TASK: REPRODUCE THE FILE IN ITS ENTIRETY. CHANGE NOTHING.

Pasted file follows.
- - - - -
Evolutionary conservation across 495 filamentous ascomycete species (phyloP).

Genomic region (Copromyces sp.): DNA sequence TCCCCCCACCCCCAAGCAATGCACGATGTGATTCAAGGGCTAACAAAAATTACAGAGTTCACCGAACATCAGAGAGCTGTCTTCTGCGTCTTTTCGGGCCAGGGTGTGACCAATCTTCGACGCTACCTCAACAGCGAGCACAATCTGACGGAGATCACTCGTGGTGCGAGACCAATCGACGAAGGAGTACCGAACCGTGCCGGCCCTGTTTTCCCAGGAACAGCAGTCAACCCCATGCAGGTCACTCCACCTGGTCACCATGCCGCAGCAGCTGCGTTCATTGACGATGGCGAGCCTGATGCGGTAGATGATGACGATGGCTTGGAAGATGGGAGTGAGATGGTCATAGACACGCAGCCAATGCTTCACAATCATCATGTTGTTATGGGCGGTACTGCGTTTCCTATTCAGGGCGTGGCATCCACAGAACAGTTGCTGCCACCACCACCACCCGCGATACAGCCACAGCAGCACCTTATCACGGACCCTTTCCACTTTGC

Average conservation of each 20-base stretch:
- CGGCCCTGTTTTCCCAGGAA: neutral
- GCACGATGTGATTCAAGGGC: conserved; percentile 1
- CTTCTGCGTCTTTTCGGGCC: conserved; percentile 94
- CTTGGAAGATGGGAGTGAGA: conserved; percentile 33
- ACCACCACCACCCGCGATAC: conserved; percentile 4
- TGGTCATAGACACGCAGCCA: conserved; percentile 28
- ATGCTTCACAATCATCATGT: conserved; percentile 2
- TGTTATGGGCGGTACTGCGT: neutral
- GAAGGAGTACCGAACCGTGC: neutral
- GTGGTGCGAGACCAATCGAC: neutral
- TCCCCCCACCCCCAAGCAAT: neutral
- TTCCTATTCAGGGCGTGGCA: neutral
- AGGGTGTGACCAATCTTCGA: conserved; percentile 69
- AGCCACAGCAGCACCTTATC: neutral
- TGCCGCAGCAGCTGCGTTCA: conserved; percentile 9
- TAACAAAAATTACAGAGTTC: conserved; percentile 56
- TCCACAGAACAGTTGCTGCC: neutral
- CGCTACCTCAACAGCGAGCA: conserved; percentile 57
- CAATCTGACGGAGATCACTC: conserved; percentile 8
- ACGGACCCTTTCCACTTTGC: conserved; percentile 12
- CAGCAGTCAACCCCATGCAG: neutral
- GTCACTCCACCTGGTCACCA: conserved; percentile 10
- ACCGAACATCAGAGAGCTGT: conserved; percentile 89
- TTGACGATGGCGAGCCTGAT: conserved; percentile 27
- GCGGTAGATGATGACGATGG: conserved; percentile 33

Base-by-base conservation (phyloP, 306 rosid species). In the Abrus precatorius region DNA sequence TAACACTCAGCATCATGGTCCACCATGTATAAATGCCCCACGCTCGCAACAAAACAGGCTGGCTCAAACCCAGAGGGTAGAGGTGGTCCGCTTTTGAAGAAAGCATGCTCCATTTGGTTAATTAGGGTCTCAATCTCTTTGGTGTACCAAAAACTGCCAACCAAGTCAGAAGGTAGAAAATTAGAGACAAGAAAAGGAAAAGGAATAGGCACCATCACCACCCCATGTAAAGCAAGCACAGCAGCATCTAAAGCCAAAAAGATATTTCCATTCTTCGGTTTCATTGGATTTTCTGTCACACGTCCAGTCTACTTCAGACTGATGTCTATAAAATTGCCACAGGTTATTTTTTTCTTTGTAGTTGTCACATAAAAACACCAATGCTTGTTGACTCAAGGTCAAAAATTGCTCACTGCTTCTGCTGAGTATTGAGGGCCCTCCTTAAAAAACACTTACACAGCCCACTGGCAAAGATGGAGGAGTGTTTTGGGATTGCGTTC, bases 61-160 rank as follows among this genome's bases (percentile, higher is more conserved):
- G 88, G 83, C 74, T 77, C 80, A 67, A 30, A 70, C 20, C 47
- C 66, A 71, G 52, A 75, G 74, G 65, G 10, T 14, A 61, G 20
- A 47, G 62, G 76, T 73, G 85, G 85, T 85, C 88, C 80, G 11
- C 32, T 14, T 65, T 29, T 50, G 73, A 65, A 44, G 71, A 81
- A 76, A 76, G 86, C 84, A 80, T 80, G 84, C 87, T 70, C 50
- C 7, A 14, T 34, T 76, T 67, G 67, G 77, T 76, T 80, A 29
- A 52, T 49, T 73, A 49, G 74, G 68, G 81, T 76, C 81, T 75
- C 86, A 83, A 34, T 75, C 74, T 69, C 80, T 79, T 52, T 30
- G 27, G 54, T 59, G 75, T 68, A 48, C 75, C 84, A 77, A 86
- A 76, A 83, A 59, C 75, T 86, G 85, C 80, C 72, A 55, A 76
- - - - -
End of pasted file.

Evolutionary conservation across 495 filamentous ascomycete species (phyloP).

Genomic region (Copromyces sp.): DNA sequence TCCCCCCACCCCCAAGCAATGCACGATGTGATTCAAGGGCTAACAAAAATTACAGAGTTCACCGAACATCAGAGAGCTGTCTTCTGCGTCTTTTCGGGCCAGGGTGTGACCAATCTTCGACGCTACCTCAACAGCGAGCACAATCTGACGGAGATCACTCGTGGTGCGAGACCAATCGACGAAGGAGTACCGAACCGTGCCGGCCCTGTTTTCCCAGGAACAGCAGTCAACCCCATGCAGGTCACTCCACCTGGTCACCATGCCGCAGCAGCTGCGTTCATTGACGATGGCGAGCCTGATGCGGTAGATGATGACGATGGCTTGGAAGATGGGAGTGAGATGGTCATAGACACGCAGCCAATGCTTCACAATCATCATGTTGTTATGGGCGGTACTGCGTTTCCTATTCAGGGCGTGGCATCCACAGAACAGTTGCTGCCACCACCACCACCCGCGATACAGCCACAGCAGCACCTTATCACGGACCCTTTCCACTTTGC

Average conservation of each 20-base stretch:
- CGGCCCTGTTTTCCCAGGAA: neutral
- GCACGATGTGATTCAAGGGC: conserved; percentile 1
- CTTCTGCGTCTTTTCGGGCC: conserved; percentile 94
- CTTGGAAGATGGGAGTGAGA: conserved; percentile 33
- ACCACCACCACCCGCGATAC: conserved; percentile 4
- TGGTCATAGACACGCAGCCA: conserved; percentile 28
- ATGCTTCACAATCATCATGT: conserved; percentile 2
- TGTTATGGGCGGTACTGCGT: neutral
- GAAGGAGTACCGAACCGTGC: neutral
- GTGGTGCGAGACCAATCGAC: neutral
- TCCCCCCACCCCCAAGCAAT: neutral
- TTCCTATTCAGGGCGTGGCA: neutral
- AGGGTGTGACCAATCTTCGA: conserved; percentile 69
- AGCCACAGCAGCACCTTATC: neutral
- TGCCGCAGCAGCTGCGTTCA: conserved; percentile 9
- TAACAAAAATTACAGAGTTC: conserved; percentile 56
- TCCACAGAACAGTTGCTGCC: neutral
- CGCTACCTCAACAGCGAGCA: conserved; percentile 57
- CAATCTGACGGAGATCACTC: conserved; percentile 8
- ACGGACCCTTTCCACTTTGC: conserved; percentile 12
- CAGCAGTCAACCCCATGCAG: neutral
- GTCACTCCACCTGGTCACCA: conserved; percentile 10
- ACCGAACATCAGAGAGCTGT: conserved; percentile 89
- TTGACGATGGCGAGCCTGAT: conserved; percentile 27
- GCGGTAGATGATGACGATGG: conserved; percentile 33

Base-by-base conservation (phyloP, 306 rosid species). In the Abrus precatorius region DNA sequence TAACACTCAGCATCATGGTCCACCATGTATAAATGCCCCACGCTCGCAACAAAACAGGCTGGCTCAAACCCAGAGGGTAGAGGTGGTCCGCTTTTGAAGAAAGCATGCTCCATTTGGTTAATTAGGGTCTCAATCTCTTTGGTGTACCAAAAACTGCCAACCAAGTCAGAAGGTAGAAAATTAGAGACAAGAAAAGGAAAAGGAATAGGCACCATCACCACCCCATGTAAAGCAAGCACAGCAGCATCTAAAGCCAAAAAGATATTTCCATTCTTCGGTTTCATTGGATTTTCTGTCACACGTCCAGTCTACTTCAGACTGATGTCTATAAAATTGCCACAGGTTATTTTTTTCTTTGTAGTTGTCACATAAAAACACCAATGCTTGTTGACTCAAGGTCAAAAATTGCTCACTGCTTCTGCTGAGTATTGAGGGCCCTCCTTAAAAAACACTTACACAGCCCACTGGCAAAGATGGAGGAGTGTTTTGGGATTGCGTTC, bases 61-160 rank as follows among this genome's bases (percentile, higher is more conserved):
- G 88, G 83, C 74, T 77, C 80, A 67, A 30, A 70, C 20, C 47
- C 66, A 71, G 52, A 75, G 74, G 65, G 10, T 14, A 61, G 20
- A 47, G 62, G 76, T 73, G 85, G 85, T 85, C 88, C 80, G 11
- C 32, T 14, T 65, T 29, T 50, G 73, A 65, A 44, G 71, A 81
- A 76, A 76, G 86, C 84, A 80, T 80, G 84, C 87, T 70, C 50
- C 7, A 14, T 34, T 76, T 67, G 67, G 77, T 76, T 80, A 29
- A 52, T 49, T 73, A 49, G 74, G 68, G 81, T 76, C 81, T 75
- C 86, A 83, A 34, T 75, C 74, T 69, C 80, T 79, T 52, T 30
- G 27, G 54, T 59, G 75, T 68, A 48, C 75, C 84, A 77, A 86
- A 76, A 83, A 59, C 75, T 86, G 85, C 80, C 72, A 55, A 76